Telephonic Hospice Nurse: Interview with Robert Zack, RN
WORKING NURSE MAGAZINE: What type of nursing do you currently do, Ron?
RONALD ZACK, RN: I am an after-hours telephone triage nurse for a hospice.
How did you become involved in this line of nursing?
I had been a nurse for about 18 years when I was introduced to hospice. At the time, most of my experience had been in emergency nursing, home health, and psychiatric nursing. Over the past 12 years, I have worked for various hospices, both in Arizona and in California. For the first nine of those years, I worked as a case manager, seeing hospice patients at their homes and in facilities. Much of the time, I worked after hours or on-call.
Often, when working nights or weekends, if a call came into the hospice, I would take the call, either manage it over the telephone, or make a visit. As patient loads grew, many hospices began to use a dedicated telephone triage nurse to take calls and, if necessary, dispatch a dedicated visit nurse or another provider, such as a social worker or CNA, to the patient's location. I began to do that job and have continued, part time or per diem, over the past few years.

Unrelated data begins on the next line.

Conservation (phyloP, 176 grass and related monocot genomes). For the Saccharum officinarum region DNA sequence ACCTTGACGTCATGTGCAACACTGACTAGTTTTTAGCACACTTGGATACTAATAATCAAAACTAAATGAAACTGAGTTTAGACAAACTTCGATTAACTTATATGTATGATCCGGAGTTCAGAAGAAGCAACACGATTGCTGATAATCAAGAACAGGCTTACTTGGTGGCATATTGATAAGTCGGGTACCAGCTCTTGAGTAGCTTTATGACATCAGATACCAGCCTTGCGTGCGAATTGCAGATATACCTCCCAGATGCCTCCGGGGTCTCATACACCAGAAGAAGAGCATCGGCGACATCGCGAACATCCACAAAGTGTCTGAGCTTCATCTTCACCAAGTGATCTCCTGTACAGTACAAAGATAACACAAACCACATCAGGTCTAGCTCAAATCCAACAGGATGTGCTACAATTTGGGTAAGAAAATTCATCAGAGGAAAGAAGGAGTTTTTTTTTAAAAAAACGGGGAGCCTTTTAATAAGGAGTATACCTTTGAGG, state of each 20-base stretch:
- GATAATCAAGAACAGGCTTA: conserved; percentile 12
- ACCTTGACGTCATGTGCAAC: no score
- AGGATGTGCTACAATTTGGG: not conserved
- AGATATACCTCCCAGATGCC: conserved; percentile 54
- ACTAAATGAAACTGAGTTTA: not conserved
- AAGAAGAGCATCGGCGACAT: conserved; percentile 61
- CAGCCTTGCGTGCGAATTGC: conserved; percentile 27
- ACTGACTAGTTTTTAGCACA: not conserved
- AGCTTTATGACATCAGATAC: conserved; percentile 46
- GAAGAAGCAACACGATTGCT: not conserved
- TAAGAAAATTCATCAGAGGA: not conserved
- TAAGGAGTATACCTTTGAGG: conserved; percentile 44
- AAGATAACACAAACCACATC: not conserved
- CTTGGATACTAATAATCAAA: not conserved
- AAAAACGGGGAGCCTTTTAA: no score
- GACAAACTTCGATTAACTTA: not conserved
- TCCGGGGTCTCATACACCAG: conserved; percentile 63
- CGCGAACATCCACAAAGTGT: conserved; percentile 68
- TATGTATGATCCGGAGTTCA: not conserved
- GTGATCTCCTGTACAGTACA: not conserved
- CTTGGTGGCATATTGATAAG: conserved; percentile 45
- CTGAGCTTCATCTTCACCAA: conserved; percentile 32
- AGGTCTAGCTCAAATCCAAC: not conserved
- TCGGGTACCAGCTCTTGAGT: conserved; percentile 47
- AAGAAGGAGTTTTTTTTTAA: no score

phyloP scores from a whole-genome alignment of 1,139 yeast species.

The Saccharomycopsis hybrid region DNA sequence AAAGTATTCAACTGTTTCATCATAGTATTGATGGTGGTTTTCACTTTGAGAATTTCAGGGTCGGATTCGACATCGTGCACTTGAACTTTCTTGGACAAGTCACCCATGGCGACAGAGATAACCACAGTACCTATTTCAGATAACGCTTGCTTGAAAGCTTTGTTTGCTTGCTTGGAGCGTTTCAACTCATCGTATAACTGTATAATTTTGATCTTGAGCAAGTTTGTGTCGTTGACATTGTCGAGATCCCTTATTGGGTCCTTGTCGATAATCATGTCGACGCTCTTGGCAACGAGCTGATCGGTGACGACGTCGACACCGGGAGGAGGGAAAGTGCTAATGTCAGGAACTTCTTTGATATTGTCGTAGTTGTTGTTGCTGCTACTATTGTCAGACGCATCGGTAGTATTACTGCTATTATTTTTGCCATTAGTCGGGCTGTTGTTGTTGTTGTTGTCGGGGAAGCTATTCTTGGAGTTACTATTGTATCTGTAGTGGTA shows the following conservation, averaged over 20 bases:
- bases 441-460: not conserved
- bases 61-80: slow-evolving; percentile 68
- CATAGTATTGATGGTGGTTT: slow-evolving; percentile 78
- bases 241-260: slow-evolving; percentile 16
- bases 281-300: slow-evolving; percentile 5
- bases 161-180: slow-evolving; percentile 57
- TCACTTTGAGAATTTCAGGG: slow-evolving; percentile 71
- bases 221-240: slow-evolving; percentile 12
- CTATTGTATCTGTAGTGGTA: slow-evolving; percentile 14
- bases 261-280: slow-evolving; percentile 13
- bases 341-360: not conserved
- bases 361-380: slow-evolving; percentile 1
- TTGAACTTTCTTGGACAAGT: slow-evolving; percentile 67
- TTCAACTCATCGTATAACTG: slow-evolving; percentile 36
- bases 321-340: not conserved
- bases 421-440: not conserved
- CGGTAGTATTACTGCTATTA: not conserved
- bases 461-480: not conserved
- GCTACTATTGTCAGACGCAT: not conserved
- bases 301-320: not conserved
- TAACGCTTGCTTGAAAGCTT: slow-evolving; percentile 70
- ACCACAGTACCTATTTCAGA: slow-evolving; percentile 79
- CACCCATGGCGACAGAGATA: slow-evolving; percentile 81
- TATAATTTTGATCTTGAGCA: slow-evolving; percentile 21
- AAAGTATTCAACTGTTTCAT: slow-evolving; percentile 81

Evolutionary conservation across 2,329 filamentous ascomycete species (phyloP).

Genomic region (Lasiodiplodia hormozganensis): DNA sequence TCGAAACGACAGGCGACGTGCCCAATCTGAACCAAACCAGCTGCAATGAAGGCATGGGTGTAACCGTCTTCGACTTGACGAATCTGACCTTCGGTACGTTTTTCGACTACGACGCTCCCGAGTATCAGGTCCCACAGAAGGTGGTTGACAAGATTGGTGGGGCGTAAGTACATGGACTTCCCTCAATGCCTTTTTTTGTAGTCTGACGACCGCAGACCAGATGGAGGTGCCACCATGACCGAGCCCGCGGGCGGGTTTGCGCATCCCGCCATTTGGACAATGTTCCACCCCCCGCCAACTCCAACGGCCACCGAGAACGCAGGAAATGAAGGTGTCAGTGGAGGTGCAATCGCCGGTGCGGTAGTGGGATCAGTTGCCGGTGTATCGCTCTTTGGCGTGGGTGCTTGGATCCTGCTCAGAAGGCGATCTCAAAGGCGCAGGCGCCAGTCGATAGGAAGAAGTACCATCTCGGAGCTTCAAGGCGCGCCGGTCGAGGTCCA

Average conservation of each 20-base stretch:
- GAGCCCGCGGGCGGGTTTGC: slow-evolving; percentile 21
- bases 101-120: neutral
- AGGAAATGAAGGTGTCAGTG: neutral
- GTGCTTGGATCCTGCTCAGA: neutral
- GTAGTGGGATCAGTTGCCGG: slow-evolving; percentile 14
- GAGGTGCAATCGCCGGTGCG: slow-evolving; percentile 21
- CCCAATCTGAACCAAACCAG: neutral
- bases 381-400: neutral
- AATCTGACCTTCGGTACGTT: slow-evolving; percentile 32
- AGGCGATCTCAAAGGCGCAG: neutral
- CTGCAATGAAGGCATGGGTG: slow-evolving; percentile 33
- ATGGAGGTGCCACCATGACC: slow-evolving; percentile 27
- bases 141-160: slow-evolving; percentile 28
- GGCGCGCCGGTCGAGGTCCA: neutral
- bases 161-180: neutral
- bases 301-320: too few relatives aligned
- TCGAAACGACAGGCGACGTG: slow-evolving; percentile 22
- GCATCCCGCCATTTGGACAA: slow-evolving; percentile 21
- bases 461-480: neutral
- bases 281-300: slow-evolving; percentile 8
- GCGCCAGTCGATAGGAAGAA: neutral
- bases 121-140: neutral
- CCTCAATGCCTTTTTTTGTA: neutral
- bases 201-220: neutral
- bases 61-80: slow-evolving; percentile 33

What kind of training does this type of nursing require?
Hospice training is essential. Many hospices offer a fairly intensive orientation and on-the-job training. There is also a great deal of continuing education available from organizations such as the Hospice and Palliative Nurses Association. A core curriculum and certification is available.
There is no specific training for telephone triage, as it relates to hospice, but substantial experience as a hospice nurse case manager is very helpful.
What does your work involve on a daily basis?
A typical day generally runs from 5:00 p.m. till 8:00 a.m. and, on weekends, from 5:00 p.m. Friday to 8:00 am Monday. I receive reports by voicemail or email. Calls come to me from the answering service and, unless I am on another call, the service will patch the caller through to me. The call may involve a patient's symptoms, equipment, supplies, or medication. I often need to refer to specific patient information via internet or a detailed printed census that has been faxed or emailed to me. Based upon the problem, I may suggest a course of action, or I may offer to send out the nurse, the DME technician, or a social worker. On weekends, I often have the option of sending a CNA if that would be helpful.